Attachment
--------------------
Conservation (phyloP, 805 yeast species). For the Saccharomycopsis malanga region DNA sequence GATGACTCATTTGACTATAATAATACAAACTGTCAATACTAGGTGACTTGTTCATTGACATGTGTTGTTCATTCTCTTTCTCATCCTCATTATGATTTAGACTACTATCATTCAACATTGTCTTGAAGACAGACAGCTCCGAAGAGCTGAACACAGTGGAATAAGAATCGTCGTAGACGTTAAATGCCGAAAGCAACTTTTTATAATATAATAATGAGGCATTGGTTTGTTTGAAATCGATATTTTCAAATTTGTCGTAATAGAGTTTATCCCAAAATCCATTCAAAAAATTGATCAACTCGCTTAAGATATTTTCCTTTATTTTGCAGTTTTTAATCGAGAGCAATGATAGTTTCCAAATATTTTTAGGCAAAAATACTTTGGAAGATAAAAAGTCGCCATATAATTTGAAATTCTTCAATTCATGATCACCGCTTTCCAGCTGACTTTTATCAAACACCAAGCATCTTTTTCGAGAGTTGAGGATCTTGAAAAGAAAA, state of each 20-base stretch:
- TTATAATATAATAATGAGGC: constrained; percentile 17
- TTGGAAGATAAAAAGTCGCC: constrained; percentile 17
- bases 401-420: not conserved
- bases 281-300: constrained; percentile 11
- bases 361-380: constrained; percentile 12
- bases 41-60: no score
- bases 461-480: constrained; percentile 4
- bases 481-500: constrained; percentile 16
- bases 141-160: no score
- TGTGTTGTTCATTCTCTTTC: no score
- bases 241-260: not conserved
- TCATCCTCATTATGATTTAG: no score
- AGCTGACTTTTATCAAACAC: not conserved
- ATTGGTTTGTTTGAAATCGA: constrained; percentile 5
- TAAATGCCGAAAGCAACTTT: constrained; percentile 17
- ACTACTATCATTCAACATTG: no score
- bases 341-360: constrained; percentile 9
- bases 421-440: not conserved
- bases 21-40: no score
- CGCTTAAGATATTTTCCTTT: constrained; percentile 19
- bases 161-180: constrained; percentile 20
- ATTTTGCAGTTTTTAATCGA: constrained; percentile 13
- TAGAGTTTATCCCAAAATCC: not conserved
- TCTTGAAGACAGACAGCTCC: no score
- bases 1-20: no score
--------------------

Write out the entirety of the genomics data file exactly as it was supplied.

Conservation (phyloP, 805 yeast species). For the Saccharomycopsis malanga region DNA sequence GATGACTCATTTGACTATAATAATACAAACTGTCAATACTAGGTGACTTGTTCATTGACATGTGTTGTTCATTCTCTTTCTCATCCTCATTATGATTTAGACTACTATCATTCAACATTGTCTTGAAGACAGACAGCTCCGAAGAGCTGAACACAGTGGAATAAGAATCGTCGTAGACGTTAAATGCCGAAAGCAACTTTTTATAATATAATAATGAGGCATTGGTTTGTTTGAAATCGATATTTTCAAATTTGTCGTAATAGAGTTTATCCCAAAATCCATTCAAAAAATTGATCAACTCGCTTAAGATATTTTCCTTTATTTTGCAGTTTTTAATCGAGAGCAATGATAGTTTCCAAATATTTTTAGGCAAAAATACTTTGGAAGATAAAAAGTCGCCATATAATTTGAAATTCTTCAATTCATGATCACCGCTTTCCAGCTGACTTTTATCAAACACCAAGCATCTTTTTCGAGAGTTGAGGATCTTGAAAAGAAAA, state of each 20-base stretch:
- TTATAATATAATAATGAGGC: constrained; percentile 17
- TTGGAAGATAAAAAGTCGCC: constrained; percentile 17
- bases 401-420: not conserved
- bases 281-300: constrained; percentile 11
- bases 361-380: constrained; percentile 12
- bases 41-60: no score
- bases 461-480: constrained; percentile 4
- bases 481-500: constrained; percentile 16
- bases 141-160: no score
- TGTGTTGTTCATTCTCTTTC: no score
- bases 241-260: not conserved
- TCATCCTCATTATGATTTAG: no score
- AGCTGACTTTTATCAAACAC: not conserved
- ATTGGTTTGTTTGAAATCGA: constrained; percentile 5
- TAAATGCCGAAAGCAACTTT: constrained; percentile 17
- ACTACTATCATTCAACATTG: no score
- bases 341-360: constrained; percentile 9
- bases 421-440: not conserved
- bases 21-40: no score
- CGCTTAAGATATTTTCCTTT: constrained; percentile 19
- bases 161-180: constrained; percentile 20
- ATTTTGCAGTTTTTAATCGA: constrained; percentile 13
- TAGAGTTTATCCCAAAATCC: not conserved
- TCTTGAAGACAGACAGCTCC: no score
- bases 1-20: no score